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In C programming, memory allocation refers to the process of reserving a block of memory for the storage of data during runtime. To allocate memory dynamically in C, we can utilise the standard library functions malloc(), calloc(), and realloc(). In this post, we’ll talk about memory allocation in C programming and how to use these functions.

Static Memory Allocation:

The “static” keyword in C can be used to statically allocate variables. As a result, a memory space is set aside for the variable during compilation. The memory block’s size, though, is fixed and cannot be changed while the programme is running. Because of this, it is inappropriate for storing data structures with a range of sizes.

Dynamic Memory Allocation:

On the other hand, dynamic memory allocation enables us to allocate memory as it is being used and then resize it as necessary. The three common library functions that were mentioned earlier are used to accomplish this.

To allocate a block of memory with a specific size in bytes, use the malloc() method. A pointer to the first byte of the memory block allocated is returned by the function. Integer ptr = (int) malloc(10 * sizeof(int); for instance, creates a block of memory for 10 integers and returns a reference to the first integer.


To allocate a block of memory for an array with a certain number of elements and elements of a defined size, use the calloc() function. A pointer to the first element of the memory block that was allocated is returned by the function. For instance, int ptr = (int) calloc(10, sizeof(int);; returns a pointer to the first integer while allocating a block of memory for an array of 10 integers.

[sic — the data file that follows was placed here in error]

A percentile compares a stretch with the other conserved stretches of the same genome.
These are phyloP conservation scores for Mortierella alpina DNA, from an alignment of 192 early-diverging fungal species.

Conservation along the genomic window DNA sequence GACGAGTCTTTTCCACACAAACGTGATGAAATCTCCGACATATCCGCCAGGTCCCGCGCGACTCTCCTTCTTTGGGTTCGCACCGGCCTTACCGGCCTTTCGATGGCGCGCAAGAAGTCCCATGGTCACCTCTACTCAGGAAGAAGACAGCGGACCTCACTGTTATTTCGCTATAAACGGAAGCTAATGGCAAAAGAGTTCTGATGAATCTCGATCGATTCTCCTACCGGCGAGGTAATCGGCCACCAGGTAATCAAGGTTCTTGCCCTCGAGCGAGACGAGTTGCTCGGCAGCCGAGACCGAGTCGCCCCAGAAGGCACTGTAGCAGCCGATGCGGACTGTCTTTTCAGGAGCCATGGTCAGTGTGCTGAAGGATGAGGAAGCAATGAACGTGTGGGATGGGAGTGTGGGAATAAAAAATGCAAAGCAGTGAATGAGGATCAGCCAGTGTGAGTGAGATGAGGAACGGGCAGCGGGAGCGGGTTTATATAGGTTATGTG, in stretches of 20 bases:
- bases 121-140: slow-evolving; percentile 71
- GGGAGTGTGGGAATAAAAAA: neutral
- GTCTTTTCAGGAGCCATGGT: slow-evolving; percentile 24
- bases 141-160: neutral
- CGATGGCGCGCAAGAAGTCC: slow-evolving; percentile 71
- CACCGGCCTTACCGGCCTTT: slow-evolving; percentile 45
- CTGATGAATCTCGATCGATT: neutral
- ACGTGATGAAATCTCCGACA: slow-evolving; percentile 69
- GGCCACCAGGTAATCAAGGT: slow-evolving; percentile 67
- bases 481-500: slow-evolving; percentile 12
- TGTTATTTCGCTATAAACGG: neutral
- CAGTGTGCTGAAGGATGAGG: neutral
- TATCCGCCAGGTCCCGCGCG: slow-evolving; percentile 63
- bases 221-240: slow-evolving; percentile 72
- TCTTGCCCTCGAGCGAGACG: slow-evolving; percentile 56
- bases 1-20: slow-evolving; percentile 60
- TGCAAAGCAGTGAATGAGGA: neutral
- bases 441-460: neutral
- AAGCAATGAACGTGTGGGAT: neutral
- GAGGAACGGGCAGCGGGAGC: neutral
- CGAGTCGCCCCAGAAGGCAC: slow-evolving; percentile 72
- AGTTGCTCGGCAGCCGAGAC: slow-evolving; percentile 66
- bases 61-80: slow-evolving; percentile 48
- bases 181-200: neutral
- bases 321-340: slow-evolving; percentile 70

A block of memory that has already been allocated using the malloc() or calloc functions can be reallocated using the realloc() method (). The function requires two arguments: the new block size and a pointer to the previously allocated memory block. For instance, the memory block that was previously allocated to ptr = (int*) realloc(ptr, 20 * sizeof(int)); is reallocated to a size of 20 integers.

It’s vital to remember that once dynamically generated memory is no longer required, it must be released using the free() method. By doing this, memory leaks are avoided and the memory is returned to the system.


In conclusion, memory allocation is a crucial part of C programming that enables effective runtime data storage and manipulation. When used properly, the powerful malloc(), calloc(), and realloc() functions can assist increase code performance and simplify complex algorithms by allowing us to dynamically allocate memory as needed.

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